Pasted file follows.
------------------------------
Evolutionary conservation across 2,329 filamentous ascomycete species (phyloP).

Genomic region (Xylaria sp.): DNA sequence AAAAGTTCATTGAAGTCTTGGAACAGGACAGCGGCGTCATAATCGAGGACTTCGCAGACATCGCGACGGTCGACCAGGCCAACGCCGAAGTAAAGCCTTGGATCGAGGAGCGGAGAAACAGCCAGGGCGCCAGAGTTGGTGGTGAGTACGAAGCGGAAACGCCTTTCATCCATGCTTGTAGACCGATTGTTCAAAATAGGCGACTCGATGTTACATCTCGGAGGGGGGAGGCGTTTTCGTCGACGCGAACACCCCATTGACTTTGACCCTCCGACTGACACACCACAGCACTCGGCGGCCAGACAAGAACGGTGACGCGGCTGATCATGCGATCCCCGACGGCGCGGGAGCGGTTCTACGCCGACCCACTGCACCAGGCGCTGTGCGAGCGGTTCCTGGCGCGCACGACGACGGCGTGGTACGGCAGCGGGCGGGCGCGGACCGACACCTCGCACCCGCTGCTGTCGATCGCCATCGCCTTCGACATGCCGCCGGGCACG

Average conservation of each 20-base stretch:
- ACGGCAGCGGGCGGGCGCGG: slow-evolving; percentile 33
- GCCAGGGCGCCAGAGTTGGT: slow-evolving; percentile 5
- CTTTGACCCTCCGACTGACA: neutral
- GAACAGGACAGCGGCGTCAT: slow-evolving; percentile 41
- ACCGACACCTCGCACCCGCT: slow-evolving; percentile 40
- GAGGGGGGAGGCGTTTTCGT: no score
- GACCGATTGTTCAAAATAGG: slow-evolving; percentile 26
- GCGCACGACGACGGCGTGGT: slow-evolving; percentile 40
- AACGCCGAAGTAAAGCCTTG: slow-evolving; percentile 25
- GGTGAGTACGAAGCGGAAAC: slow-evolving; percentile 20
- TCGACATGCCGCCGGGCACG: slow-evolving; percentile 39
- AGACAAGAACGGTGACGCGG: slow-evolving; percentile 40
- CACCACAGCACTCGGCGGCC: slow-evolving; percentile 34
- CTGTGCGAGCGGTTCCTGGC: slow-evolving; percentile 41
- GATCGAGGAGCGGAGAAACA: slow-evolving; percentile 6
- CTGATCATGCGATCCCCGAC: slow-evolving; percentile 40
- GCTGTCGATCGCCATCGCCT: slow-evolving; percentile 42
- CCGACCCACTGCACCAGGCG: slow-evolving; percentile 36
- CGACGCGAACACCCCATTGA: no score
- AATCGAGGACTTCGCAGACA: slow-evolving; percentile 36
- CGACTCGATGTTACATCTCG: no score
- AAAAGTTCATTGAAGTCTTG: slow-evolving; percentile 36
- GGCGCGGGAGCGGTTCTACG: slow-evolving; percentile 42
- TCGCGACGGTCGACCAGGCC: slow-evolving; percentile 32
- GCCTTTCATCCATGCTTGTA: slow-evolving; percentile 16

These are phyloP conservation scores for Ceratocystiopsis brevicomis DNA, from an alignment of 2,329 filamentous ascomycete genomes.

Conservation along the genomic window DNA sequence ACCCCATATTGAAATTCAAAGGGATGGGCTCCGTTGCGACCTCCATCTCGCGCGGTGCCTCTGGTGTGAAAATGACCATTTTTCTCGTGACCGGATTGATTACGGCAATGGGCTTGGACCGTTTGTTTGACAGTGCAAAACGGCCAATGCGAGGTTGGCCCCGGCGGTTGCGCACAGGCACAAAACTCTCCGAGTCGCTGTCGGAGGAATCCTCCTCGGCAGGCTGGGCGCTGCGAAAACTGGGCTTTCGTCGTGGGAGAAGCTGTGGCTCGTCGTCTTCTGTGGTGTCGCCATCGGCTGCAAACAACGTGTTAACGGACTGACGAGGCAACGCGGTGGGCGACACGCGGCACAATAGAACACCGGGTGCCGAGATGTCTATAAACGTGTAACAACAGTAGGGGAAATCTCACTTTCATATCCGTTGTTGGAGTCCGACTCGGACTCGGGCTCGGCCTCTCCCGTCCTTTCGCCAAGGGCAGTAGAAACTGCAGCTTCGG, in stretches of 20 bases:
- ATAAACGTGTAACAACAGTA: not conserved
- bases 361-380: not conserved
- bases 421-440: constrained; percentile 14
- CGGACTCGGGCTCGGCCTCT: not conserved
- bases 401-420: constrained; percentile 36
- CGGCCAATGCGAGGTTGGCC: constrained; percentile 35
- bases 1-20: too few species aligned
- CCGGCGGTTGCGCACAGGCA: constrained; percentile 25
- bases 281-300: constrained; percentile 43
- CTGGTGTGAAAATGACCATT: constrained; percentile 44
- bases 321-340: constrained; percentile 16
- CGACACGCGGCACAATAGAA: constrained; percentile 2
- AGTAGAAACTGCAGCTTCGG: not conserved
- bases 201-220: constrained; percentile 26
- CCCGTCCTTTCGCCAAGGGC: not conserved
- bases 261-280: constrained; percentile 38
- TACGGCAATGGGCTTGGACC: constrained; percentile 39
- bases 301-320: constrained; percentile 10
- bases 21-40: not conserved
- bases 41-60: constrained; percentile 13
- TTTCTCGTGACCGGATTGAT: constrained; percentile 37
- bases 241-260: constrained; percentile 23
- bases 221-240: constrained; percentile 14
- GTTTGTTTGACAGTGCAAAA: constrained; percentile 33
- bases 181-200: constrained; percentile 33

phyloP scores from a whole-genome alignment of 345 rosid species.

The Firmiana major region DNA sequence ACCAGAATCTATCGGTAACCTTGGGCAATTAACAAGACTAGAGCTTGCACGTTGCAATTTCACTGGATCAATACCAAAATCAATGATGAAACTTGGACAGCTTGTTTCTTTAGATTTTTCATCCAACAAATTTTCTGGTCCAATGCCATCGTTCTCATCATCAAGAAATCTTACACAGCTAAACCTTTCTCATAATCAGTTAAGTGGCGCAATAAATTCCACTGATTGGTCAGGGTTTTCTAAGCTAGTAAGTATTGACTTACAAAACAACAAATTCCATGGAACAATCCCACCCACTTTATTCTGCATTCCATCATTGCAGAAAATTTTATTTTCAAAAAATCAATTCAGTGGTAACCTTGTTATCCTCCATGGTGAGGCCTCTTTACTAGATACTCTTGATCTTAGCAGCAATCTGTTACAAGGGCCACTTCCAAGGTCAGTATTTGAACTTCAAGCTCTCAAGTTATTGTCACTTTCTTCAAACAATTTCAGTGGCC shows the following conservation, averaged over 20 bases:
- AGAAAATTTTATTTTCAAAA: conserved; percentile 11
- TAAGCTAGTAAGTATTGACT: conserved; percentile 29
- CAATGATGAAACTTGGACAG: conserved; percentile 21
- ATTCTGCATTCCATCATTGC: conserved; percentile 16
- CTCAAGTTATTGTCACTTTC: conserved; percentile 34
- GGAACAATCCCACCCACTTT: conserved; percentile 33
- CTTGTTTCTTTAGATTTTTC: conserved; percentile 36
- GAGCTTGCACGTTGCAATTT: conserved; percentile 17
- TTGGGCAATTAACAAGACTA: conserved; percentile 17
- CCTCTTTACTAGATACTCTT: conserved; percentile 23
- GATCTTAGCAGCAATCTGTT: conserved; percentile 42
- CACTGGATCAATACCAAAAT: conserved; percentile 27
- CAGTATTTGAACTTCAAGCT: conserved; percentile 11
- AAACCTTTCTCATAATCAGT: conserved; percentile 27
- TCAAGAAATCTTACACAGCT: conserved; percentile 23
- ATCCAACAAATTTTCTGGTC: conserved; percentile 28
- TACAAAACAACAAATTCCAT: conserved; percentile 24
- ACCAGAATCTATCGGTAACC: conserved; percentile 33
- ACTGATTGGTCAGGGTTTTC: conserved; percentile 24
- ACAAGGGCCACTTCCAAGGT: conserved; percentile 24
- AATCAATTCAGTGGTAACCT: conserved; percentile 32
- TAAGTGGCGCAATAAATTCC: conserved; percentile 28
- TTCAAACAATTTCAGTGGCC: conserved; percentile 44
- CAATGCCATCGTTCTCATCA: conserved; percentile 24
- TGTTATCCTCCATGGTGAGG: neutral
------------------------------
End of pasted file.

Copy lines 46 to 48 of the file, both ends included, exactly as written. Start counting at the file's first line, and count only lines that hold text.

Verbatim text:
- bases 261-280: constrained; percentile 38
- TACGGCAATGGGCTTGGACC: constrained; percentile 39
- bases 301-320: constrained; percentile 10